NTSB: Crew Mistakes, Fatigue Caused UPS Crash

Cargo airline disagrees with Safety Board findings.

The August 2013 crash of a UPS cargo plane short of the runway in Birmingham, Alabama, was caused by a combination of crew errors and pilot fatigue, the National Transportation Safety Board said in its final accident report released on Tuesday.

UPS disagrees with the findings, saying the carrier provides adequate rest for crews and that fatigue should not have been included as a factor. The cargo airline and its pilots union were both kicked off the accident investigation team last month after publicly sparring about the cause of the crash before the official report was made public.

Ultimately, however, the NTSB determined that crew mistakes were the primary reasons for the accident, which killed both pilots when their Airbus A300-600 slammed into the ground less than a mile from the runway during a pre-dawn approach to Birmingham. Specifically investigators faulted the pilots for failing to make proper altitude and descent rate callouts and for not aborting the landing attempt during the unstabilized approach.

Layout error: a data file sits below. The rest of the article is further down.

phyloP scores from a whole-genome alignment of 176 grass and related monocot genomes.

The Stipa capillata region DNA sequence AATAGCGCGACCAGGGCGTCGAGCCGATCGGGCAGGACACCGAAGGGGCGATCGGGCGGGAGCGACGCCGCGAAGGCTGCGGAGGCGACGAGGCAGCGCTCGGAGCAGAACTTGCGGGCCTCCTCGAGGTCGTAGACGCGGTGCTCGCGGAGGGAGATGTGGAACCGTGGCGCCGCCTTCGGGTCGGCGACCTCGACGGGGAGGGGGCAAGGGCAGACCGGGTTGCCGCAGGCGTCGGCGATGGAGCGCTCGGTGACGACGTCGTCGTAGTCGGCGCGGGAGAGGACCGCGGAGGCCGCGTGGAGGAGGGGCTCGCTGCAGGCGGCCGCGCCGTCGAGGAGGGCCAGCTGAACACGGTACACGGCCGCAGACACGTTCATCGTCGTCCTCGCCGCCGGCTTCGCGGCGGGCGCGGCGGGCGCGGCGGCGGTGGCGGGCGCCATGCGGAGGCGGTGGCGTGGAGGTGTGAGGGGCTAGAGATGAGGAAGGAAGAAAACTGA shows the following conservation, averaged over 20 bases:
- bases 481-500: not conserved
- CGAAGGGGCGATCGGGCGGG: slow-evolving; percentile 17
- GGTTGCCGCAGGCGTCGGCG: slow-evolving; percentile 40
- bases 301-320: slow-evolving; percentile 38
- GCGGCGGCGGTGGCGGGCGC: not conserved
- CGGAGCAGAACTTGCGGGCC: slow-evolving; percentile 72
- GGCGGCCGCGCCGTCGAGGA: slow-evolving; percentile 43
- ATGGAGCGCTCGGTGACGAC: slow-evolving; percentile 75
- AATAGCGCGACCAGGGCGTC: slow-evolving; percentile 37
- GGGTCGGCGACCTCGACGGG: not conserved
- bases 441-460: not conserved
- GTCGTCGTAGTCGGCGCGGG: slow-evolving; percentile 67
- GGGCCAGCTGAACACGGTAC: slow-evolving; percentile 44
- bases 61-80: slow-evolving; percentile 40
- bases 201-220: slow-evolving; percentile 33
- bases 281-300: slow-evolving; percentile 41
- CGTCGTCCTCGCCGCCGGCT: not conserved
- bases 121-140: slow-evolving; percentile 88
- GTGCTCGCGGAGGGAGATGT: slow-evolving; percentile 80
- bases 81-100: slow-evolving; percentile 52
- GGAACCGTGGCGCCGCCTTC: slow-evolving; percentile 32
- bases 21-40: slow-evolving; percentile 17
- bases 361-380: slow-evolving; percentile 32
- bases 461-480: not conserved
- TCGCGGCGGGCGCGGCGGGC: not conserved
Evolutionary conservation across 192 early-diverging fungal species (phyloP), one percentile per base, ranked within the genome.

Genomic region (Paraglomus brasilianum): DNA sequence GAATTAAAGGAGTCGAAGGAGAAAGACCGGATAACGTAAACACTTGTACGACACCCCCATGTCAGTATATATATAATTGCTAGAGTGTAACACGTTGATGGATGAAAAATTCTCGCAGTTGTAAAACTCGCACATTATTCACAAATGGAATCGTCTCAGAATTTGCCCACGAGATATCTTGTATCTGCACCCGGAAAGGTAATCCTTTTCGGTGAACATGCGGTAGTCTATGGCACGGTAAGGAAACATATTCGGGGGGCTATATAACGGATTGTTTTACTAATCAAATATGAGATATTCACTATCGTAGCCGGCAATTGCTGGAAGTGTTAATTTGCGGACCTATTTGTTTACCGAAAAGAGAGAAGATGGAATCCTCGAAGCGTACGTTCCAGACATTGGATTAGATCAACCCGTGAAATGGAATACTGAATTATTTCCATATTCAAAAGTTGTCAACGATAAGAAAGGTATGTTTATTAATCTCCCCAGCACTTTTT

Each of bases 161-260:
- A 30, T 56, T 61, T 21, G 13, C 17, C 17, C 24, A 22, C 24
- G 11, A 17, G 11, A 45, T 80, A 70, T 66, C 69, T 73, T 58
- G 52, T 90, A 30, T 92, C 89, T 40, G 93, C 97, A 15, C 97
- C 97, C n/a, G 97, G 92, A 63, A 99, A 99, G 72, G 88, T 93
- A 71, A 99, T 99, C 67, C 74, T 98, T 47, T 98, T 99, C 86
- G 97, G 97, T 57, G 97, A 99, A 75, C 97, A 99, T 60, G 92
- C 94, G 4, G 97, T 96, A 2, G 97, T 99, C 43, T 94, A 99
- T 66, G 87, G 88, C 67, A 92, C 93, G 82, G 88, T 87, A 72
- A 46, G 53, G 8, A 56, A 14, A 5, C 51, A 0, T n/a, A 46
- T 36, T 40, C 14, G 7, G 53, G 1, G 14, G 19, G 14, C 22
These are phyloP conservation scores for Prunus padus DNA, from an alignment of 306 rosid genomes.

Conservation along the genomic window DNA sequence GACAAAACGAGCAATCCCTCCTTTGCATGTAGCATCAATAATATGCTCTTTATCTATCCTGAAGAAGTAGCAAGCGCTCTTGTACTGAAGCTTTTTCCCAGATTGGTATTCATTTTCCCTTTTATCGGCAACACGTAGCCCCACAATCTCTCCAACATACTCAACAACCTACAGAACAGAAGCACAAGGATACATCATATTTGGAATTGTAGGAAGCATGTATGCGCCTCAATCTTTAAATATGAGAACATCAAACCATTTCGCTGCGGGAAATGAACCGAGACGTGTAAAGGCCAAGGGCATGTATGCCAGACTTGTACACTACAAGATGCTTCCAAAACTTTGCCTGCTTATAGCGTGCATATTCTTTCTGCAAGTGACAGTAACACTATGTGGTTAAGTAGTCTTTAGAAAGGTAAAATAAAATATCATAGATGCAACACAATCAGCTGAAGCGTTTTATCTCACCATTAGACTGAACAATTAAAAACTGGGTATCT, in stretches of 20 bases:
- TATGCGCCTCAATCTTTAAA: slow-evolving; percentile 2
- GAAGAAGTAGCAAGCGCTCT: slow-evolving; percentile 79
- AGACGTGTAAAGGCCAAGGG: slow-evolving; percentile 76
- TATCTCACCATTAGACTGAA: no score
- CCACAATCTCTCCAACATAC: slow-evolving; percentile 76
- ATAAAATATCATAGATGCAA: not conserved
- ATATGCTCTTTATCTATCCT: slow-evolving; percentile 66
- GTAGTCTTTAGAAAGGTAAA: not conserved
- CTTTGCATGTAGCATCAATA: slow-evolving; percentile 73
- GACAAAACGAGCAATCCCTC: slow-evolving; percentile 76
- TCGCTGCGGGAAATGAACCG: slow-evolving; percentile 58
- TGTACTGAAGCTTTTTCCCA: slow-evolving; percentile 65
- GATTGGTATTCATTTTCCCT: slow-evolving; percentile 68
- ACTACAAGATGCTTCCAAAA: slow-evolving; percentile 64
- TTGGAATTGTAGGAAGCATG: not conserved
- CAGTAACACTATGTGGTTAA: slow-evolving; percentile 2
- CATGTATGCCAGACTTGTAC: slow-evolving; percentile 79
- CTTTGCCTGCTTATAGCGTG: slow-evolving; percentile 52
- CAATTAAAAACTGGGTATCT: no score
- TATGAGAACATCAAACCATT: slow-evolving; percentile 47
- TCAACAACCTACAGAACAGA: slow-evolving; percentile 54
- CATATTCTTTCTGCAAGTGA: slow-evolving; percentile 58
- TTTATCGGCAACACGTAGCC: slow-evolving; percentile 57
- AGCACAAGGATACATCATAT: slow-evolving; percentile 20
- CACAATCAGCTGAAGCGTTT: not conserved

As they prepared for the flight the pilots can be heard on the cockpit voice recorder complaining of being tired and saying that cargo pilots should have been included in new federal rest and duty-time regulations.

A UPS spokesman, however, rejected the notion that fatigue played a role in the crash.

“It is difficult to understand how the NTSB reached its conclusion regarding fatigue related to night flying when the pilot had not flown in 10 days and the first officer was off eight of the previous 10 days,” the company spokesman told The Birmingham Courier-Journal.

Based on the investigation, the Safety Board issued 20 recommendations, including calls for the FAA to require crews to brief each other on fatigue before each flight and for UPS and its pilots union to work together to develop a better rest-management program.

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